June 16, 2006

The National Popular Vote proposal.

Working around the Electoral College -- which is impervious to constitutional amendment -- through state-by-state legislation. I think it's unconstitutional and doubt that its supporters foresee the strange effects it would have. What would presidential campaigns be like if candidates were basically trying to win through the Electoral College, but also had to worry that some big state that they had no shot at winning might mobilize a high turnout and tip the popular vote?

70 comments:

Dave said...

Why is the electoral impervious to constitutional amendment?

Jacques Cuze said...

Well, as I believe I have asked you before, if you wanted to move the country from the electoral-college to more of a popular vote, what are the steps you would advise?

Legally and politically, what would the best strategy be? What would you do tactically in terms of finding cases to bring before courts, or creating legislation?

I like instant runoff voting, which would seem to be a constitutional way of avoiding much of the unrepresentative problems with the electoral college by more closely aligning voters preferences and their electoral college representatives.

What is your take on the constitutionality of instant runoff voting, and how would you advise its supporters?

Internet Ronin said...

I couldn't help noticing that little box next to the story called Fast Facts, presumably provided for those too busy to read the short story.

An unfortunate choice of words, as John Anderson's prior job, as reported, is factually inaccurate.

Supporters of the plan - including Democrat Birch Bayh, a former Senator, and John Anderson, a former GOP Senator and 1980 presidential candidate - argue it would allow long-ignored states to get attention again in presidential campaigns.

Anderson was never a member of the United States Senate.

Jacques Cuze said...

To dave, because small states like the overwhelming power it gives them and so those states would be extremely unlikely to ratify any amendment taking it away. Since you need, I believe a 2/3rds majority in Congress and then 3/4s of the states to ratify, amending away the electoral college seems to be a complete non-starter.

It seems though that the problems of the electoral college might be mitigated through the adoption of instant runoff voting and similar techniques to the point where the electoral college is reformed or doesn't matter as much.

Abraham said...

I think IRV probably comes closest to meeting the conditions of Arrow's impossibility. The main concern would be that people have a hard enough time not spoiling a simple "choose one person on this list" ballot, though this could probably be solved by having computer ballot-marking machines.

Ann Althouse said...

Jacques: I think we should respect the Constitution, not look for ways to sleaze around it. There are some parts to it that you're going to want respected, so I'd resist discounting the parts you don't like. Amend it or deal with it.

Dave: Do you realize how hard it is to amend the Constitution with respect to anything? If one house of the legislatures of 13 states votes no, it fails. Now, how could you possibly succeed in changing something that would affect the relative power of individual states and would also -- harder to see, but true -- threaten the two party system?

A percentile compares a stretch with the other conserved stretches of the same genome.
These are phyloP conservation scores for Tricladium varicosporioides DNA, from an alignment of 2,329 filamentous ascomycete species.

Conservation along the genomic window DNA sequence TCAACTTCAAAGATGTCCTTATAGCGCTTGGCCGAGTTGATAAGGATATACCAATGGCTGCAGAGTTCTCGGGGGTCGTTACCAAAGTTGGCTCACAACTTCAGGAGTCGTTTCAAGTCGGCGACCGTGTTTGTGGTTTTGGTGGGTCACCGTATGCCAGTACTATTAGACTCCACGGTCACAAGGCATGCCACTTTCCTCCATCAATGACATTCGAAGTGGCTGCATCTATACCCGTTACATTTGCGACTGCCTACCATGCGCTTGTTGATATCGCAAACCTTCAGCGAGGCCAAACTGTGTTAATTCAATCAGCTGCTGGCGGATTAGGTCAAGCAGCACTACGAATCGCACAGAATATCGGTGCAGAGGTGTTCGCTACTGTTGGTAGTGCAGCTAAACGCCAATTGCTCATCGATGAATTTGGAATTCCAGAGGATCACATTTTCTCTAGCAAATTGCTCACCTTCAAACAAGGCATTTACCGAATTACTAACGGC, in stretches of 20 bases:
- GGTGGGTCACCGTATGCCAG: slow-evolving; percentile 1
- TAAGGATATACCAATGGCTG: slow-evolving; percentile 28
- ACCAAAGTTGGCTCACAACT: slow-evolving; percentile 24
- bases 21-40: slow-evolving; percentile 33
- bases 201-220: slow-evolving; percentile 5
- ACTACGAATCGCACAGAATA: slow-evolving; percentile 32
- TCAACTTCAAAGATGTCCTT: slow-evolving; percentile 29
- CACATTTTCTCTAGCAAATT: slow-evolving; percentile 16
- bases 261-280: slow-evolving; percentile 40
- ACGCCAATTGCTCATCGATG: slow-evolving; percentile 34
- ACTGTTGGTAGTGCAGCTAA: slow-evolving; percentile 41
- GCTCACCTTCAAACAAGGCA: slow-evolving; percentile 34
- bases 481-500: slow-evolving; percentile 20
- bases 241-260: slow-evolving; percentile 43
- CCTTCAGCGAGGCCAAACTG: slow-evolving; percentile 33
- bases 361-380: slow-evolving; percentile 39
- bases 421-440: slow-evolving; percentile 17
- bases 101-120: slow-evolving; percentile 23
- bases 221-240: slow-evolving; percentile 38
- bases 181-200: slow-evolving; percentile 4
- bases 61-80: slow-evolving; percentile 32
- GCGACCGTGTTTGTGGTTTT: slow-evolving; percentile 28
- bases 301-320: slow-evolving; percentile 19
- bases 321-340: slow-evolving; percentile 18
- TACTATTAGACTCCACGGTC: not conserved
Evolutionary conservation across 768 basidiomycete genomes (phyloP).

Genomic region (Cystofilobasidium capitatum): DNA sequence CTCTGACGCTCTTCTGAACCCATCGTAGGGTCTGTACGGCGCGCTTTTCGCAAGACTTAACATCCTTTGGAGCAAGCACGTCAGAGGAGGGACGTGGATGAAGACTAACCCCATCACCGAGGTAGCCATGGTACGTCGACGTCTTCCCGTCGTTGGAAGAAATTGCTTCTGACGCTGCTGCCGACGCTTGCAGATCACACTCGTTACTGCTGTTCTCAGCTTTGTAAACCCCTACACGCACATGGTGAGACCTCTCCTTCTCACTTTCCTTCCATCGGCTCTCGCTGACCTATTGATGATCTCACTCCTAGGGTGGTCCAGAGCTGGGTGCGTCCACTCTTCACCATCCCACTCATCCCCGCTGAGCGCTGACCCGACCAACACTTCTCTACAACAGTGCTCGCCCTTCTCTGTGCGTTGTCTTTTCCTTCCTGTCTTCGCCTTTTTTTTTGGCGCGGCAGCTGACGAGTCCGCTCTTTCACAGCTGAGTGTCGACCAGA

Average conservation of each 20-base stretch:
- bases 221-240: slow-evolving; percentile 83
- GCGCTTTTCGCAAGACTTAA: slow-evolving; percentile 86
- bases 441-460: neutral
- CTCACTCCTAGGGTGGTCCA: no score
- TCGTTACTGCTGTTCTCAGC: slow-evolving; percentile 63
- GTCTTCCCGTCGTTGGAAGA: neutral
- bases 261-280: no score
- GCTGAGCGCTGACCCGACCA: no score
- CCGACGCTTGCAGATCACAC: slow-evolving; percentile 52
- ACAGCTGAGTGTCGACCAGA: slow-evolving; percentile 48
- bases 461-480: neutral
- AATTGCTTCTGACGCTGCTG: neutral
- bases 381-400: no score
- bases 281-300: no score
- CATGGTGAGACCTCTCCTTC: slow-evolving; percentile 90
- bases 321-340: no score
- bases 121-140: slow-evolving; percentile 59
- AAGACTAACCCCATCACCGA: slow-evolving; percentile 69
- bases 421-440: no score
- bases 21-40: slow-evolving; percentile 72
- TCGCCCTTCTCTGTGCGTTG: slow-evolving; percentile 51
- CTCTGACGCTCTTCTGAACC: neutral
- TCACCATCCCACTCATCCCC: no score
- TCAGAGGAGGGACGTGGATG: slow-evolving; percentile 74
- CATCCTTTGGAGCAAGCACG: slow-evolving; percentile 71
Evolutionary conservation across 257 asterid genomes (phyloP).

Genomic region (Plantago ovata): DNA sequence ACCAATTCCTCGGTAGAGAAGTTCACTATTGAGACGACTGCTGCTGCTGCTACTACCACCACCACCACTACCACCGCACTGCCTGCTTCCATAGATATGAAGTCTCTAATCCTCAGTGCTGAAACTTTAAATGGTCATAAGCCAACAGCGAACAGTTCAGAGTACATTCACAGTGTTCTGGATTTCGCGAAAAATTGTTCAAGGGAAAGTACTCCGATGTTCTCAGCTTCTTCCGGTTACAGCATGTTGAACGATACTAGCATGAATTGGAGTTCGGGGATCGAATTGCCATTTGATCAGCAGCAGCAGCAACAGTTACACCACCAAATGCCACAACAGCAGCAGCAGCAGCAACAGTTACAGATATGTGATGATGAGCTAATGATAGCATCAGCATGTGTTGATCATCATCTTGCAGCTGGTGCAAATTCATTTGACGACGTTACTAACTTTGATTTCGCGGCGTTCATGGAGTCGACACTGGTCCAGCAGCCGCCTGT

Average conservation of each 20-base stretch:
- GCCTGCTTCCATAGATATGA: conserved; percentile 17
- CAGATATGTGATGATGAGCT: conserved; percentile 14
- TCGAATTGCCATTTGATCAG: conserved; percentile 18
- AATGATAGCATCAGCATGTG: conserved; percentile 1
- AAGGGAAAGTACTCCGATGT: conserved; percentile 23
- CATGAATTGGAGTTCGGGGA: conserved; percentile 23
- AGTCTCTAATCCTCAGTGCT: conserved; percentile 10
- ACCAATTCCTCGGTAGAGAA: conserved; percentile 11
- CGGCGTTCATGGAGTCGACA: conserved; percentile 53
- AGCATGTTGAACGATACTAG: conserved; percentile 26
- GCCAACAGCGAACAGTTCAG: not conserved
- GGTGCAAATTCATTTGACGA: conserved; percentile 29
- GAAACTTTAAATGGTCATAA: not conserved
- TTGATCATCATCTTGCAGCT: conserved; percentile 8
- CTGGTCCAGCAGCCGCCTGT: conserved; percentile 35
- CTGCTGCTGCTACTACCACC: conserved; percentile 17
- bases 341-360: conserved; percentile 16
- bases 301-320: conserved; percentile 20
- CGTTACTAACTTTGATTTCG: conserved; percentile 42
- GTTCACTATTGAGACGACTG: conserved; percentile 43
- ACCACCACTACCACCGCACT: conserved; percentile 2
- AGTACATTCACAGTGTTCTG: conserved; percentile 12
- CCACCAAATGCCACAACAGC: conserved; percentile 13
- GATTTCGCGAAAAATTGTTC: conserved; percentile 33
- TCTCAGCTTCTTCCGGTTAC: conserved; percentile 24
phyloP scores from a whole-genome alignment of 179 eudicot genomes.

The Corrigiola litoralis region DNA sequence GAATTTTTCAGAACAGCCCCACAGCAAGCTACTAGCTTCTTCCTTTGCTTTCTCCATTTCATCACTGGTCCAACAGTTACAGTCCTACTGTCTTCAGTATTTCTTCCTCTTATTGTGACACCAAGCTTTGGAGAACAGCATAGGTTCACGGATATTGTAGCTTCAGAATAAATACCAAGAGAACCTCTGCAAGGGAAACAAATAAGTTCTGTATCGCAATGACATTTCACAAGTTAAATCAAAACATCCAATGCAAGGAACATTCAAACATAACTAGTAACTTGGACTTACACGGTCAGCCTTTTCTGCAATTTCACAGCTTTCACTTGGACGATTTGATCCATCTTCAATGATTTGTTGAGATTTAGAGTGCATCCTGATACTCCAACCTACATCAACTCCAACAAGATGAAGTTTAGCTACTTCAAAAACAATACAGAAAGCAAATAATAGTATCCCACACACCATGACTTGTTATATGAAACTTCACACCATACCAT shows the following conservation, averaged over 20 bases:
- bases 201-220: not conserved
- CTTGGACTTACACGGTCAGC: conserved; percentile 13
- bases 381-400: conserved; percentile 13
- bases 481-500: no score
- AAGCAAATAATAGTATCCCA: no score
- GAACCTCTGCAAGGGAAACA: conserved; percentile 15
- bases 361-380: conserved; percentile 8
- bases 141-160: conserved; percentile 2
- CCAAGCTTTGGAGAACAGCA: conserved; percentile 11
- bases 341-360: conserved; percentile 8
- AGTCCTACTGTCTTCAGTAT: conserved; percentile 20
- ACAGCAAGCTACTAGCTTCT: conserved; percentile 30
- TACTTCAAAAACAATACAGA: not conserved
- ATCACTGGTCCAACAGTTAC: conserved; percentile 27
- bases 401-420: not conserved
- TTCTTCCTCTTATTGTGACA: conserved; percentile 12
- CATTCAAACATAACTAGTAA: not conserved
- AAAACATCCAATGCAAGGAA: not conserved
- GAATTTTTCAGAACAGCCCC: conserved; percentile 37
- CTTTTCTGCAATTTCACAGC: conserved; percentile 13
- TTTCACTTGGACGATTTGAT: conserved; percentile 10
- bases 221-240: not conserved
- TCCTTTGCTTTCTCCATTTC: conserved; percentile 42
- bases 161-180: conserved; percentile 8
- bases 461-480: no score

Internet Ronin: The article is also terribly written. It's too short and nevertheless padded. It's written on a low level, yet it's hard to understand. It points to a constitutional problem but doesn't begin to say what it is.

dew said...

Kind of a strange proposal. I suppose I would guess it is unconstitutional because it is an attempt by some states to creatively “overrule” the electoral systems and votes of other states.

Why don’t they simply campaign to assign electors by popular vote within their own state (not just by congressional district, like a couple of states)? That would be much less complicated, would be clearly constitutional, and would move things very close to a “popular vote” system. They could possibly even do it conditionally on the same terms as this proposal (it doesn’t take effect until states with 270 electoral votes approve it).

The only downside is that extremely partisan (read "safe") red or blue states would be more likely to go for the Popular Vote proposal rather than this one.

John said...

"You could say the French elect their president directly," he says. "I'm thinking that will get people running away from any support: If the French do it, is it really right for the U.S.?"

'nuff said!

Seriously. Once again, we are presented with a solution where a problem doesn't exist - or at least where the solution will not "fix" anything.

As pointed out within the article, the proposal could mean that dyed-in-the-wool Deomocracts may be asked to vote for a Republican. That won't work - either way.

This seems to be another attempt to dumb down our system because some feel the Amercian people are too stupid to understand.

litsskad said...

If this agreement between the states is okay, what would stop these states with 270 electors from agreeing to all cast their votes for the candidate who got the most popular votes within just those states? That would effectively disenfranchise the remaining states completely. What argument could you make that one of these agreements would be constitutional, but the other not?

Jacques Cuze said...